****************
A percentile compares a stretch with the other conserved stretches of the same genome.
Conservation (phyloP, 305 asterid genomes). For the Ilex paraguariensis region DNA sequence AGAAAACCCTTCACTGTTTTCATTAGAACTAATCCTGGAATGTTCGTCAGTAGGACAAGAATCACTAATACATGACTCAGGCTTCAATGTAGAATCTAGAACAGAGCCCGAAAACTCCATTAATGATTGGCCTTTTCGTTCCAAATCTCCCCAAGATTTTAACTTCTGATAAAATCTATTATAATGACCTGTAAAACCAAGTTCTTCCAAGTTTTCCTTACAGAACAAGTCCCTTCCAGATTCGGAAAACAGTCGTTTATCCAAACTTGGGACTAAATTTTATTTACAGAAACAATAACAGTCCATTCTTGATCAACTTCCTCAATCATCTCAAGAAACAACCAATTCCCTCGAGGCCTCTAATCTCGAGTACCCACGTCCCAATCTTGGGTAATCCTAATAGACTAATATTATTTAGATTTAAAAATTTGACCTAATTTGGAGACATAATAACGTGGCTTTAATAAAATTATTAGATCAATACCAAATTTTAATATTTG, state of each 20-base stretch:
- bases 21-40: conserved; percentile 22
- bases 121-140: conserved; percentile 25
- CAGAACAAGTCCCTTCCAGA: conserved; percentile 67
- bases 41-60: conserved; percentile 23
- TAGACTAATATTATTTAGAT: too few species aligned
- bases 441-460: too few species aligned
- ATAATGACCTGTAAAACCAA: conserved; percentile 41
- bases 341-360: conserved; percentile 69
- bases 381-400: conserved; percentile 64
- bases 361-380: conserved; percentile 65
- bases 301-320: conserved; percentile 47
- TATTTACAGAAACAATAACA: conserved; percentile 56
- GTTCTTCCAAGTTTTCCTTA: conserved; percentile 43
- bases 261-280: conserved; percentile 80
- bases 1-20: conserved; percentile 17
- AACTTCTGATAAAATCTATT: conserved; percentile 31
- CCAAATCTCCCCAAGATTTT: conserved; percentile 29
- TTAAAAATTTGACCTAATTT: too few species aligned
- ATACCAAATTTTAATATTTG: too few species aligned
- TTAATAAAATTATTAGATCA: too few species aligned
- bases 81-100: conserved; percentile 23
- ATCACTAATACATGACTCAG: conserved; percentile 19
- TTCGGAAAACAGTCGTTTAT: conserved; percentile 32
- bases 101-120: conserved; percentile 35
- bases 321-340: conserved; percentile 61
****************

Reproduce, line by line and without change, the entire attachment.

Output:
A percentile compares a stretch with the other conserved stretches of the same genome.
Conservation (phyloP, 305 asterid genomes). For the Ilex paraguariensis region DNA sequence AGAAAACCCTTCACTGTTTTCATTAGAACTAATCCTGGAATGTTCGTCAGTAGGACAAGAATCACTAATACATGACTCAGGCTTCAATGTAGAATCTAGAACAGAGCCCGAAAACTCCATTAATGATTGGCCTTTTCGTTCCAAATCTCCCCAAGATTTTAACTTCTGATAAAATCTATTATAATGACCTGTAAAACCAAGTTCTTCCAAGTTTTCCTTACAGAACAAGTCCCTTCCAGATTCGGAAAACAGTCGTTTATCCAAACTTGGGACTAAATTTTATTTACAGAAACAATAACAGTCCATTCTTGATCAACTTCCTCAATCATCTCAAGAAACAACCAATTCCCTCGAGGCCTCTAATCTCGAGTACCCACGTCCCAATCTTGGGTAATCCTAATAGACTAATATTATTTAGATTTAAAAATTTGACCTAATTTGGAGACATAATAACGTGGCTTTAATAAAATTATTAGATCAATACCAAATTTTAATATTTG, state of each 20-base stretch:
- bases 21-40: conserved; percentile 22
- bases 121-140: conserved; percentile 25
- CAGAACAAGTCCCTTCCAGA: conserved; percentile 67
- bases 41-60: conserved; percentile 23
- TAGACTAATATTATTTAGAT: too few species aligned
- bases 441-460: too few species aligned
- ATAATGACCTGTAAAACCAA: conserved; percentile 41
- bases 341-360: conserved; percentile 69
- bases 381-400: conserved; percentile 64
- bases 361-380: conserved; percentile 65
- bases 301-320: conserved; percentile 47
- TATTTACAGAAACAATAACA: conserved; percentile 56
- GTTCTTCCAAGTTTTCCTTA: conserved; percentile 43
- bases 261-280: conserved; percentile 80
- bases 1-20: conserved; percentile 17
- AACTTCTGATAAAATCTATT: conserved; percentile 31
- CCAAATCTCCCCAAGATTTT: conserved; percentile 29
- TTAAAAATTTGACCTAATTT: too few species aligned
- ATACCAAATTTTAATATTTG: too few species aligned
- TTAATAAAATTATTAGATCA: too few species aligned
- bases 81-100: conserved; percentile 23
- ATCACTAATACATGACTCAG: conserved; percentile 19
- TTCGGAAAACAGTCGTTTAT: conserved; percentile 32
- bases 101-120: conserved; percentile 35
- bases 321-340: conserved; percentile 61